Looking Back At: 1975/76 (Part 1)

After a slow start to the previous season the Graham Taylor method had really taken off and from the beginning of November onwards the Imps were never lower than fifth in the league table, writes Malcolm Johnson.

Unfortunately, after losing the last game of the season at Southport fifth place was where they finished. The method of using goal average to separate teams with the same number of points saw fourth-placed Chester promoted on a tiny fraction of a goal.

The defeat at Southport had been traumatic for all concerned including the team but had served to bond the players together with a determination to go one better next time. Perhaps because of this team spirit and also with Graham Taylor feeling the players had shown they were good enough he made few alterations to the playing squad in the summer of 1975. This may have also been partly due to financial reasons as following the record fee of £16,666 paid for Peter Grotier at the beginning of the season no transfer fees had been paid (and none received) other than the minimal amount paid for the return of Percy Freeman in January. This contrasted with the calendar year 1973 when a substantial total had been expended on Alan Harding, Ian Branfoot, Sam Ellis and Peter Graham. This investment was now at last to produce a real dividend.

City’s squad at the start of 1974/75 had been no larger than that for the first half of the 1982/83 season which was to draw a lot of criticism for its small size, and it had only been increased by one with the signing of Freeman. Until the return of the ‘big fella’ City had suffered from only having two recognised strikers with just winger Dick Krzywicki as back-up, the drawback being that if the Welshman was called on to play in the centre it weakened the right-wing position. That was now solved by the signing of John Fleming, a 22-year-old midfielder who had been captain of Oxford United’s reserve team and had made a total of 80 first team appearances for the Second Division club. It has to be said that Fleming was a step up from the player he replaced, Colin Symm who departed on the well-worn path to Boston United.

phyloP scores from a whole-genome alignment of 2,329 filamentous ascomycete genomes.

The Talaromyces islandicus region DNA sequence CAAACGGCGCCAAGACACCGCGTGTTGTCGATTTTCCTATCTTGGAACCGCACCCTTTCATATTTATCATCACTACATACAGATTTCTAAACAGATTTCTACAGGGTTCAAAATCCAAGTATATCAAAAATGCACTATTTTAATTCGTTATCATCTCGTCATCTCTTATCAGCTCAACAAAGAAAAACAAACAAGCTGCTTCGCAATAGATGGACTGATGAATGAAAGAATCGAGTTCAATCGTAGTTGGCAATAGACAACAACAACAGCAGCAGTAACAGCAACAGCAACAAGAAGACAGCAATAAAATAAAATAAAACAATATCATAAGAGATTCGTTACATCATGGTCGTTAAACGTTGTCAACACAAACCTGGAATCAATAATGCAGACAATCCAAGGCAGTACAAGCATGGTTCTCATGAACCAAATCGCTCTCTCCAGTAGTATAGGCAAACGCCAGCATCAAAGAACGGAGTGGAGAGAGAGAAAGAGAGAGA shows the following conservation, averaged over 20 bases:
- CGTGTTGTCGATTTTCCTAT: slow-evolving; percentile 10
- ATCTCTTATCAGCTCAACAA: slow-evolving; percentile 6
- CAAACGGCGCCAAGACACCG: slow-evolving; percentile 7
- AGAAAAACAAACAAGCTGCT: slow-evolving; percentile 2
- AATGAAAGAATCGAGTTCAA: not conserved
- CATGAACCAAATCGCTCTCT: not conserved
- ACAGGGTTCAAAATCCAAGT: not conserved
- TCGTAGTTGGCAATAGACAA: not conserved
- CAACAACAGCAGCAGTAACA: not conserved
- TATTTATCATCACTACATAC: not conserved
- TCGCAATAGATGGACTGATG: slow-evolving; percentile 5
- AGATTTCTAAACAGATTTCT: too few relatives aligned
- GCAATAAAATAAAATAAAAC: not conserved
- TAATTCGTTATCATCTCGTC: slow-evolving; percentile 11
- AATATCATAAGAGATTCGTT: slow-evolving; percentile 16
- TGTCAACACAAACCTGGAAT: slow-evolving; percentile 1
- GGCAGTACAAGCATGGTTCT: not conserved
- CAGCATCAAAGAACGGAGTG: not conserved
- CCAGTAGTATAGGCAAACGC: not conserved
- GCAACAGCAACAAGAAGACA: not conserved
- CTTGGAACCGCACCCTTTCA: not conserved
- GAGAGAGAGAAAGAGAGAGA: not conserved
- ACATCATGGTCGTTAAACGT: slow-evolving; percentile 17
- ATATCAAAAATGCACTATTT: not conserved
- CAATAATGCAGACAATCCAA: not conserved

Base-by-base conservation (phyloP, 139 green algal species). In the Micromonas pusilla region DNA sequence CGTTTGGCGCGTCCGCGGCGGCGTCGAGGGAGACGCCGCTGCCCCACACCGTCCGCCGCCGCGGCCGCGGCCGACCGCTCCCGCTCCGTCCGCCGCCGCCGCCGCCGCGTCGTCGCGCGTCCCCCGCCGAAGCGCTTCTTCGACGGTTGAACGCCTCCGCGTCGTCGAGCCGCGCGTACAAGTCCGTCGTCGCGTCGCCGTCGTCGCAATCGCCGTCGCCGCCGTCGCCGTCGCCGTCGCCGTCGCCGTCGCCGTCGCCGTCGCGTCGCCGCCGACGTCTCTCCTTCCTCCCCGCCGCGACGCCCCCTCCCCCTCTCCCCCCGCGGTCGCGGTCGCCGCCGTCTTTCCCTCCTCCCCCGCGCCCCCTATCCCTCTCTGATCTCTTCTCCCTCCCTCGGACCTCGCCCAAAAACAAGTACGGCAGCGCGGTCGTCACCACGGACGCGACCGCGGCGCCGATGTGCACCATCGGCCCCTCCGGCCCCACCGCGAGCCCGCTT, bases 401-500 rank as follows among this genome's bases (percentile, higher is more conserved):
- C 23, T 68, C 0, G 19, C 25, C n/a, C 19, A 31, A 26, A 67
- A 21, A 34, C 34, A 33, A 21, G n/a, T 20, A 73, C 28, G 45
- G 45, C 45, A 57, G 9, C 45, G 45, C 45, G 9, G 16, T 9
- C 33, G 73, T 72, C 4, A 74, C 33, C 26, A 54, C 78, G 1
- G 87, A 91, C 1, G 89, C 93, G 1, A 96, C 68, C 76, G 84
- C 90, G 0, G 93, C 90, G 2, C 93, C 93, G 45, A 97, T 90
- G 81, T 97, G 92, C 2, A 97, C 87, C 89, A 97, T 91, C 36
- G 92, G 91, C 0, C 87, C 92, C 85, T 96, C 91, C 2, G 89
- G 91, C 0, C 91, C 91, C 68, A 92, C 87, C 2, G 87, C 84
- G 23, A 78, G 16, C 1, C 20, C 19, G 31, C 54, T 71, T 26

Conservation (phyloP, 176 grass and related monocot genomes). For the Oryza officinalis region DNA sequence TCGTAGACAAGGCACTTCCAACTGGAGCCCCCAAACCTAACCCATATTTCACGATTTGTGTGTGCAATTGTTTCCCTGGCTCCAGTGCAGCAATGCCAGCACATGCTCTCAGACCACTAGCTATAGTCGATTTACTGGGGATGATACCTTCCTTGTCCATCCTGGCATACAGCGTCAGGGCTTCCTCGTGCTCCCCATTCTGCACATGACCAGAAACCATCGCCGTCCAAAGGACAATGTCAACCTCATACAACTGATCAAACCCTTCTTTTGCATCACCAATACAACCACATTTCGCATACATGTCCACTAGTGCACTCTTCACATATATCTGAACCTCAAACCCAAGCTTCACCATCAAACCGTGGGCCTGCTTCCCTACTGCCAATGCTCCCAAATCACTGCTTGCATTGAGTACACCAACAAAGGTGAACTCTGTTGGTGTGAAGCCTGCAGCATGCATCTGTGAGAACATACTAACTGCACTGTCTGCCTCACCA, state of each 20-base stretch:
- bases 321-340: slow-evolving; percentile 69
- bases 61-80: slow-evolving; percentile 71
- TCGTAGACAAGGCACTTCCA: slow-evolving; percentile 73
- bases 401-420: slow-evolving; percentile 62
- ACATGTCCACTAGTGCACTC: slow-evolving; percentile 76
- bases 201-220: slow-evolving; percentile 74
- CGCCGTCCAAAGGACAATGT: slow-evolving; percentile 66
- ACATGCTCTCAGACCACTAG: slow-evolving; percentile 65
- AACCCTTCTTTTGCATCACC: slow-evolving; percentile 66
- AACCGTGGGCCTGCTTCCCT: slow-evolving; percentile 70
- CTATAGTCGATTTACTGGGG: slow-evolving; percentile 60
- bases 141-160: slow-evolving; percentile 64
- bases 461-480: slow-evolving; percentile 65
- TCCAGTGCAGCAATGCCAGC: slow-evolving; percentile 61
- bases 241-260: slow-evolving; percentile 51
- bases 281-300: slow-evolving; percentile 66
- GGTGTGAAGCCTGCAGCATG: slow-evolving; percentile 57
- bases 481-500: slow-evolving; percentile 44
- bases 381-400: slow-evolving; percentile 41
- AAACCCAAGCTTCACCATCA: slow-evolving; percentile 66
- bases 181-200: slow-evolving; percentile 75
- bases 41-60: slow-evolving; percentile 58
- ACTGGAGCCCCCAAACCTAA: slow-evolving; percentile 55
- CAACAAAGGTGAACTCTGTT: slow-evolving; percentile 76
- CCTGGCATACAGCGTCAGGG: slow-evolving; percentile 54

Also released was young midfield player Gordon Byron, who although making several appearances in the first half of the season, mainly in FA Cup games, had hardly been seen since the turn of the year. He now joined Nottingham-based Midland League side Clifton All Whites.

Another drawback to the previous season had been the lack of cover for any of the back four positions, leading to players having to be signed on loan for short periods. This had begun to be solved half way through the season with the inclusion in the squad of an amateur player called Phil Neale who had been turning out for City’s reserve side in midweek and Lincoln United on Saturdays while studying at Leeds University. He had played in a total of ten games from January onwards and now with a degree in Russian under his belt the 21-year-old joined City as a full-time professional, replacing Byron in the squad and with the ability to provide quality cover in either full back position.

Following a shareholders’ meeting in the middle of August there was an upheaval in the boardroom with the replacement of Charles Warner as chairman by Heneage Dove, four years after his earlier stint in the same role. Warner and the three other existing directors were replaced by five newcomers, two of whom – Gilbert Blades and Dennis Houlston – would in later years go on to hold the chairman’s position. Dove and his new colleagues claimed the change was necessary for the financial stability of the club – although they said this did not mean money would be immediately available for new players.

The pre-season matches started with a trip to Grimsby for a Lincolnshire Senior Cup semi-final. With Sam Ellis and Dennis Booth both due to miss the first game of the league season due to suspension former apprentice David Wiggett, who had recently signed professional forms, was given a game at centre half and John Fleming was included in midfield. The newcomer was on the mark with a goal, and there was also one for winger Dick Krzywicki, but the Imps went down 3-2 to the Third Division Mariners.

Three matches were played against non-league opposition, were all away from home, and all produced wins, at Spalding, Skegness and Sleaford, the first two of these by 2-0.